Film festivals are about three things. First is seeing huge, buzzed about films that no one has seen yet. Second is about discovering movies no one has heard of yet. And the third is seeing films no one will ever see again. After three days at the AFI Fest in Hollywood, CA, I’d hit one film in each category. The big film was Oscar contender The King’s Speech (read our review here), the discovery was the inspiring true life story of a deaf mixed martial artist called Hamill (pictured above) and the film no one will ever see is called Pulsar, a boring Belgian love story mixed with technological paranoia. Read reviews of the latter two films after the jump.

Pulsar, directed by Alex Stockman, features Belgian movie star Matthias Schoenaerts as Samuel, who is trying to maintain a long distance long distance relationship with his girlfriend, Mireille, who is in New York. They text, e-mail, Skype and one day, Samuel’s wireless seems to get hacked. Paranoia sets in as he does everything he can to figure out how and why he’s being targeted and it begins to negatively affect his relationship.

Stockman, who also wrote the film, has some strong ideas here – mainly about how we are so willing to send important information about our lives out into the air – but he can’t quite bring everything together. The film is detrimentally slow and while it leads the audience to believe we’ll be let in on some kind of grand conspiracy, it never materializes. Instead we’re left watching scene after scene of red herrings and symbolism until, finally, the film literally just ends without wrapping anything up. There are certainly ways an audience can read Pulsar but without any kind of hints as to where to start, it was supremely frustrating.

While Pulsar was impossible to figure out, Hamill is exactly the opposite. It’s a unique spin on the classic, tried and true sports formula of one person trumping over the competition. What sets this film apart though is not only that it’s true, it’s about a deaf person who became a UFC superstar.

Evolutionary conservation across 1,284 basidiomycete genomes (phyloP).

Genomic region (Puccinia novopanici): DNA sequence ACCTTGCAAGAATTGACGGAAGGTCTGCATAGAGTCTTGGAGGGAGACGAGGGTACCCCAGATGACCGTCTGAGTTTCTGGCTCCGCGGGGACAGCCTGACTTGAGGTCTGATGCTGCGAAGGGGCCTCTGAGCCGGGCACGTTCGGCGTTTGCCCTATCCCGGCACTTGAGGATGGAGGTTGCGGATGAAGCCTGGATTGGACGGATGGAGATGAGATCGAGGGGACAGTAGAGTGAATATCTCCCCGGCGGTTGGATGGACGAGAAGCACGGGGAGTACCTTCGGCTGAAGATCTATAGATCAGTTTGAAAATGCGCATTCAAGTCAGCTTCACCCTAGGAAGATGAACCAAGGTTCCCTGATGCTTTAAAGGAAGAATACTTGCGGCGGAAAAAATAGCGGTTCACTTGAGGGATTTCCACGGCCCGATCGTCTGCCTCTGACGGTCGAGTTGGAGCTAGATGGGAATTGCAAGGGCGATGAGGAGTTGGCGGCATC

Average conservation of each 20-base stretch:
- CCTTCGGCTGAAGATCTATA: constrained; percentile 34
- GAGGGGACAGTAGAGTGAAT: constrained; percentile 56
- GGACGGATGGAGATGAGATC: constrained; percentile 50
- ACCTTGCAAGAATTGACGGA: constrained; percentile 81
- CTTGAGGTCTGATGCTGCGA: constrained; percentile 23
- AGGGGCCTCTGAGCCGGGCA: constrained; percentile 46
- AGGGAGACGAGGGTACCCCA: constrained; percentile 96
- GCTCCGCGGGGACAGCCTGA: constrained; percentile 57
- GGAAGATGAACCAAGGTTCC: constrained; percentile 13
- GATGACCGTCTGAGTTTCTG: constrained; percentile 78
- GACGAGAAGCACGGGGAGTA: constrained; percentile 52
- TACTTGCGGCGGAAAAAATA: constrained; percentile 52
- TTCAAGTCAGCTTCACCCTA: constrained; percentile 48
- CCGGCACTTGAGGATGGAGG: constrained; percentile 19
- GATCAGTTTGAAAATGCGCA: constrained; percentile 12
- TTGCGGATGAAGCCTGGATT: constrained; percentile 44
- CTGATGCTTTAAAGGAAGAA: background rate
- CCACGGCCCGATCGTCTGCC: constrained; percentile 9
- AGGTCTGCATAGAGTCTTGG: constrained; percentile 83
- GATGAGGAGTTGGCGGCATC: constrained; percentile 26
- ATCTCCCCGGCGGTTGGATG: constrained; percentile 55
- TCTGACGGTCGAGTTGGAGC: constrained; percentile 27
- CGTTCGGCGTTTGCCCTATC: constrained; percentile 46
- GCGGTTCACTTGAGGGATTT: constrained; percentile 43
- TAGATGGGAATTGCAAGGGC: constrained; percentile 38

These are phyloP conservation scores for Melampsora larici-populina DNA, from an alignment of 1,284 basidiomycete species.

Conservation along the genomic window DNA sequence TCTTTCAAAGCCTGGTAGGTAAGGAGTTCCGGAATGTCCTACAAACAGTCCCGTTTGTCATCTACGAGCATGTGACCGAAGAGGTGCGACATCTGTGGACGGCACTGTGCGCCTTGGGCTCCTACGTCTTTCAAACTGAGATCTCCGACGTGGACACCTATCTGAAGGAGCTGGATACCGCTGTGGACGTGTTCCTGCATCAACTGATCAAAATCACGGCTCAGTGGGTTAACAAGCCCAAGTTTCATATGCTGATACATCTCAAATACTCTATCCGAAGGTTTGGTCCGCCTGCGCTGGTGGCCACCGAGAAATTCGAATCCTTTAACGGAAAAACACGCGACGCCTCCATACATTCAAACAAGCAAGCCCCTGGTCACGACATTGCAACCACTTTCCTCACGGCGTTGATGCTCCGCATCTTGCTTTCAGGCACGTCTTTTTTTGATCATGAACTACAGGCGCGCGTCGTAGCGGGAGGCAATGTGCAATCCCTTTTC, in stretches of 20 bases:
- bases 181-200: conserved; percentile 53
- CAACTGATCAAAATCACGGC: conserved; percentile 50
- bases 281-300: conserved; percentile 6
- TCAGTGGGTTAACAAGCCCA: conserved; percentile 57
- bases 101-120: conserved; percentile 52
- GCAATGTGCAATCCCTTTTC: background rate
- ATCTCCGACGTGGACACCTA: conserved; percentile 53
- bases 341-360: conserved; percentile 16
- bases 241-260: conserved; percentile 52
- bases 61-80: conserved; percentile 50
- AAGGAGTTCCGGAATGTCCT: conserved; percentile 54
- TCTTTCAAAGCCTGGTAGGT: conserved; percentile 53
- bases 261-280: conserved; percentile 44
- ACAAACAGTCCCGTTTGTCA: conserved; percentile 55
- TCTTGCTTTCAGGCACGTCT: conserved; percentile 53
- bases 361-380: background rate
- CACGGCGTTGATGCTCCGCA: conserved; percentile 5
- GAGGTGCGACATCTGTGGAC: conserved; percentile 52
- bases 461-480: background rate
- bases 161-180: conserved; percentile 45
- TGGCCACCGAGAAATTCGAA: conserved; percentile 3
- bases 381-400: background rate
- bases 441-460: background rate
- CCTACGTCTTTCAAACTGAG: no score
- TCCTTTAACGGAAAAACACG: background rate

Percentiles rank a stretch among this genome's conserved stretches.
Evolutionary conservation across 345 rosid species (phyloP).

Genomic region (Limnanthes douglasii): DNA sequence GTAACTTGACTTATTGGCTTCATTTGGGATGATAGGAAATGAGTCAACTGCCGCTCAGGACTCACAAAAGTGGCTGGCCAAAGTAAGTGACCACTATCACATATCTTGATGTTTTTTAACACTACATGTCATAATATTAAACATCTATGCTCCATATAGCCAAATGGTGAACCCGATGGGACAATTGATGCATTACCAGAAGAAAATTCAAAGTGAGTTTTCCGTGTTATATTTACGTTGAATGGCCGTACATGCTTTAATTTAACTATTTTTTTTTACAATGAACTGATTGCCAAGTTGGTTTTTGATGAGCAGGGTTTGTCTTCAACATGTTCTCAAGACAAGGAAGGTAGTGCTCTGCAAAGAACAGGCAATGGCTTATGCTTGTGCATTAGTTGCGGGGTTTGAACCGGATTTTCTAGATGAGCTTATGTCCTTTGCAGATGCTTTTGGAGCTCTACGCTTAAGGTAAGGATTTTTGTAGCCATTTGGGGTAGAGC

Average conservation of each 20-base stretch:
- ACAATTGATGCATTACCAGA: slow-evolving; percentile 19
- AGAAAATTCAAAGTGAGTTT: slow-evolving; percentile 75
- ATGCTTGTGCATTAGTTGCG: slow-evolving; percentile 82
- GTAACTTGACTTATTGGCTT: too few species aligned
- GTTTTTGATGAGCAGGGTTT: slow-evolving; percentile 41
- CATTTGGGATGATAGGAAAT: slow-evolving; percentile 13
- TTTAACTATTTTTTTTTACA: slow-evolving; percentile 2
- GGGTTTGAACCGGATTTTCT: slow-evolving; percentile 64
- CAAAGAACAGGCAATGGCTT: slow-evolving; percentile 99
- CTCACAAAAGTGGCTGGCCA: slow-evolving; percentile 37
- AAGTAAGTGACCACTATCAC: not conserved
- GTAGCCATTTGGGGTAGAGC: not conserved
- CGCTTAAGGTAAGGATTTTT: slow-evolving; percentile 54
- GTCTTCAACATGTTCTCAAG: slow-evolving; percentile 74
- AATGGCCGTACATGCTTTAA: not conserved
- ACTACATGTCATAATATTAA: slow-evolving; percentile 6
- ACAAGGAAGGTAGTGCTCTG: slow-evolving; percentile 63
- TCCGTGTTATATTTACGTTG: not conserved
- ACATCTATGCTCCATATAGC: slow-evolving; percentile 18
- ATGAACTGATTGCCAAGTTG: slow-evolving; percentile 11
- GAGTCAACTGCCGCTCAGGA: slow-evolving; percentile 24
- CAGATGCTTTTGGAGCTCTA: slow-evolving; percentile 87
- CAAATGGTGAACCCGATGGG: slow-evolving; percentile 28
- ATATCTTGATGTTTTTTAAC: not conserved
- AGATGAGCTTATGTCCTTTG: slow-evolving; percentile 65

Matt Hamill was born deaf in rural Ohio. Even though Matt couldn’t hear, his stubborn but loving grandfather made sure he was never treated differently, even when he probably should have been. So to help mask much of his social frustrations, Matt developed an aptitude for wrestling which eventually lead him to heights that would be incredible for someone with all five senses, let alone one missing.

Made by a slew of first time feature filmmakers, including director Oren Kaplan and writers Eben Kostbar and Joseph McKelheer, Hamill does feel a little rough around the edges. It drags a bit in the middle and the inevitable climax doesn’t pop as much as you’d expect, but those are just two minor gripes in an otherwise solid package. One really interesting thing the film does is vary the use of subtitles. Since the film stars a mostly deaf cast, and will presumably be marketed to deaf people, the whole thing needed to be subtitled in the first place. Then, large sections of the film are just in sign language, so people who can hear need subtitles for that. Finally, there are scenes where the subtitles are missing words (which is sort of ____ like ____), confusing the audience as if they too were deaf. Add that to some superior sound design and the film does an admirable job of making the audience sympathize with Hamill’s situation on a physical level as well as an emotional one.

A lot of that connection also has to do with the lead performance by Russell Harvard, who played the adult version of H.W. Plainview in There Will Be Blood. He’s simply perfect in the role. A deaf actor himself, he’s a physical presence while also being very sympathetic and relatable. He’s the glue in a film that’s provides a unique take on a familiar story and manages to simultaneously inspire and entertain.

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About the Author

Germain graduated NYU's Tisch School of the Arts Cinema Studies program in 2002 and won back to back First Place awards for film criticism from the New York State Associated Press in 2006 and 2007.

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